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Maureen R. Weiss

understanding of the intrapersonal and socioenvironmental factors that influence motor and psychosocial development and physical activity. It also can enhance translation of research to best practices for teaching youth in motor skill programs, physical education, organized sport, and other activity contexts. I

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Ruri Famelia, Emi Tsuda, Syahrial Bakhtiar and Jacqueline D. Goodway

proposed by Stodden et al. ( 2008 ). This model suggests that fundamental motor skill (FMS) competence may be a key underlying mechanism driving physical activity behaviors over time. Moreover, perceived motor competence, and health-related fitness may mediate this relationship ( Robinson et al., 2015

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Laura Spivey Kabiri, Katy Mitchell, Wayne Brewer and Alexis Ortiz

Almost 2 million American children are homeschooled but no information is currently available regarding motor skill proficiency within this population. The purpose of this research was to describe motor skill proficiency among homeschooled children and assess differences in homeschooled subgroups. This crosssectional study screened 73 homeschooled children aged 5–8 years for overall motor skill proficiency using the Bruininks-Oseretsky Test of Motor Proficiency, Second Edition, Short Form (BOT-2 SF). Independent t tests examined differences in motor skill proficiency within the homeschooled population. Mann-Whitney U tests examined differences in motor skill proficiency classification within significantly different subgroups. Homeschooled children demonstrated average motor proficiency. Significantly different motor proficiency was seen among homeschooled children participating in 3 or more hours of organized sports per week, t(71) = 2.805, p = .006, 95% CI = 1.77, 10.49, and whose primary caregiver was employed versus unemployed, t(71) = –3.875, p < .001, 95% CI = –13.29, –4.26. Mann-Whitney U tests revealed significantly different motor skill proficiency classification in these same subgroups. Overall, homeschooling showed no detrimental effect on motor skill proficiency. Participation in 3 or more hours of organized sports per week or having an unemployed primary caregiver may improve motor skill proficiency among this population.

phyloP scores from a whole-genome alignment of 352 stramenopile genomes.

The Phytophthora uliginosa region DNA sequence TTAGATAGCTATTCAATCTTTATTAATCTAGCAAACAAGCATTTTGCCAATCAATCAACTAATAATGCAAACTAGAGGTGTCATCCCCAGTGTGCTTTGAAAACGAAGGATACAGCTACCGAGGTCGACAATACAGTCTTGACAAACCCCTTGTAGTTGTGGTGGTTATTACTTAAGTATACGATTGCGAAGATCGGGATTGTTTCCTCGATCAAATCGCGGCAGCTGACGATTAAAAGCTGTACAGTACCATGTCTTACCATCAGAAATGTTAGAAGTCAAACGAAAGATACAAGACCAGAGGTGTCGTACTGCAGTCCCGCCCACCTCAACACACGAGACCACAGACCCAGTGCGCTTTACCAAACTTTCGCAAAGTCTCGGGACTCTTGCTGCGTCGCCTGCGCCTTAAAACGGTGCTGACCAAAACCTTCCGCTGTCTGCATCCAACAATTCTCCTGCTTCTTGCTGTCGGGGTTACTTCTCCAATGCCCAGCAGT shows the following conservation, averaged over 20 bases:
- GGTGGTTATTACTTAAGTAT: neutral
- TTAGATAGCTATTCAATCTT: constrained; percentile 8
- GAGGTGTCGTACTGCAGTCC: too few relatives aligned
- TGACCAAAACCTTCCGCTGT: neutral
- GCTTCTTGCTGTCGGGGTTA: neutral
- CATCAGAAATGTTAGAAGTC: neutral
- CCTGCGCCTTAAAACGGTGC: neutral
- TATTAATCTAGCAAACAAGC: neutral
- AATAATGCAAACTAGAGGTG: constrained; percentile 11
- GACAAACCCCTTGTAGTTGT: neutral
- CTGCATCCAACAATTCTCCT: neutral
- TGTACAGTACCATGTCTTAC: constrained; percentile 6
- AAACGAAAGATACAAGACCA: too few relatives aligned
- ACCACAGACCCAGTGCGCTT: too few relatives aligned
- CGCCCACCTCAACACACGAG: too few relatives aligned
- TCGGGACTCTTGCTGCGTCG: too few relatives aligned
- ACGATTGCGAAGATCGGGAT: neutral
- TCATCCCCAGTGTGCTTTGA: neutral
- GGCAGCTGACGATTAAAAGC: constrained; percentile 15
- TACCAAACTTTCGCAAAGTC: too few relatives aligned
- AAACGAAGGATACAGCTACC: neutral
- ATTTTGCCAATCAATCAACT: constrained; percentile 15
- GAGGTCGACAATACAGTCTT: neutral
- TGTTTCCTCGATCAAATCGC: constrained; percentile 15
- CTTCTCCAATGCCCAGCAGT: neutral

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Margarita D. Tsiros, Emily J. Ward, Sophie Lefmann and Susan Hillier

accepted that children need to be able to perform basic motor skills such as locomotor (running, jumping, etc.), balance (standing on one leg, etc.), object control (catching, throwing, kicking, etc.), and fine motor tasks (using a pencil/scissors, etc.) ( Barnett, van Beurden, Morgan, Brooks, & Beard